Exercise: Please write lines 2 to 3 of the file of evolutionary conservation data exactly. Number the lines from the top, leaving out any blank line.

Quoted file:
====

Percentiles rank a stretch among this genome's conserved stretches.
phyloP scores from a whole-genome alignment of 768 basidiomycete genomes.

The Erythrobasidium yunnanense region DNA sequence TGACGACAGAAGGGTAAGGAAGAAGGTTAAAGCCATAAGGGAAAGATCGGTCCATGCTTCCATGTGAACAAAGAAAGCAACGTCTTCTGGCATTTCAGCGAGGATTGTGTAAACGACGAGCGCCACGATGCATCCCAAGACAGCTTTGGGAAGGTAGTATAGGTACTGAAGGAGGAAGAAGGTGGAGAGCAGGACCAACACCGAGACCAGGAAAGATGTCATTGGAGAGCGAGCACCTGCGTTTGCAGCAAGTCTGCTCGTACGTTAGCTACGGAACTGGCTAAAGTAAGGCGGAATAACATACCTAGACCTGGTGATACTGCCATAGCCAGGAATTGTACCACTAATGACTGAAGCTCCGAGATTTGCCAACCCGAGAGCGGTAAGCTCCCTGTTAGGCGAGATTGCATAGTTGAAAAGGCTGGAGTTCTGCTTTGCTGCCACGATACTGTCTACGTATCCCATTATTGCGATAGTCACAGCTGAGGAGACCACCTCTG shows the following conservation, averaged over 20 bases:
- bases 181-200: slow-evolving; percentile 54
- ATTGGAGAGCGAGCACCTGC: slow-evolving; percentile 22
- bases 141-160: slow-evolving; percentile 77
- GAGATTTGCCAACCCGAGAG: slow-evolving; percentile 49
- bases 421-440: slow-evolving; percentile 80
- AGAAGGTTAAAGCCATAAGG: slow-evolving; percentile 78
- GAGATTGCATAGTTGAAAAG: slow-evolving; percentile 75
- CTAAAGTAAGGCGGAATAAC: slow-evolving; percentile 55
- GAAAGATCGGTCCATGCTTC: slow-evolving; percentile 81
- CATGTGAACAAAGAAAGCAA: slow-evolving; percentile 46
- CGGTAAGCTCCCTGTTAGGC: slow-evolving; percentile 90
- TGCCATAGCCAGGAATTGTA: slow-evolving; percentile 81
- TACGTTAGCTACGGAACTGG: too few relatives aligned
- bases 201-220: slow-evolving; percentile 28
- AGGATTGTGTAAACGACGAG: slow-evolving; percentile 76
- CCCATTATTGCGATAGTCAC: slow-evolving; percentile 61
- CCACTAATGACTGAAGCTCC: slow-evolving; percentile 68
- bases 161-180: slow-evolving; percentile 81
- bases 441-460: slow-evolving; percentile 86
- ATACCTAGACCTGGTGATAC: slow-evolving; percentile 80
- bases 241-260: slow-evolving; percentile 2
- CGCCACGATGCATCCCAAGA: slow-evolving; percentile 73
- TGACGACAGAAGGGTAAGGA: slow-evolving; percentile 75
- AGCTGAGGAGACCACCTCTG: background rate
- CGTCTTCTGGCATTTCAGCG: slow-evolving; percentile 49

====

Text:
phyloP scores from a whole-genome alignment of 768 basidiomycete genomes.

The Erythrobasidium yunnanense region DNA sequence TGACGACAGAAGGGTAAGGAAGAAGGTTAAAGCCATAAGGGAAAGATCGGTCCATGCTTCCATGTGAACAAAGAAAGCAACGTCTTCTGGCATTTCAGCGAGGATTGTGTAAACGACGAGCGCCACGATGCATCCCAAGACAGCTTTGGGAAGGTAGTATAGGTACTGAAGGAGGAAGAAGGTGGAGAGCAGGACCAACACCGAGACCAGGAAAGATGTCATTGGAGAGCGAGCACCTGCGTTTGCAGCAAGTCTGCTCGTACGTTAGCTACGGAACTGGCTAAAGTAAGGCGGAATAACATACCTAGACCTGGTGATACTGCCATAGCCAGGAATTGTACCACTAATGACTGAAGCTCCGAGATTTGCCAACCCGAGAGCGGTAAGCTCCCTGTTAGGCGAGATTGCATAGTTGAAAAGGCTGGAGTTCTGCTTTGCTGCCACGATACTGTCTACGTATCCCATTATTGCGATAGTCACAGCTGAGGAGACCACCTCTG shows the following conservation, averaged over 20 bases: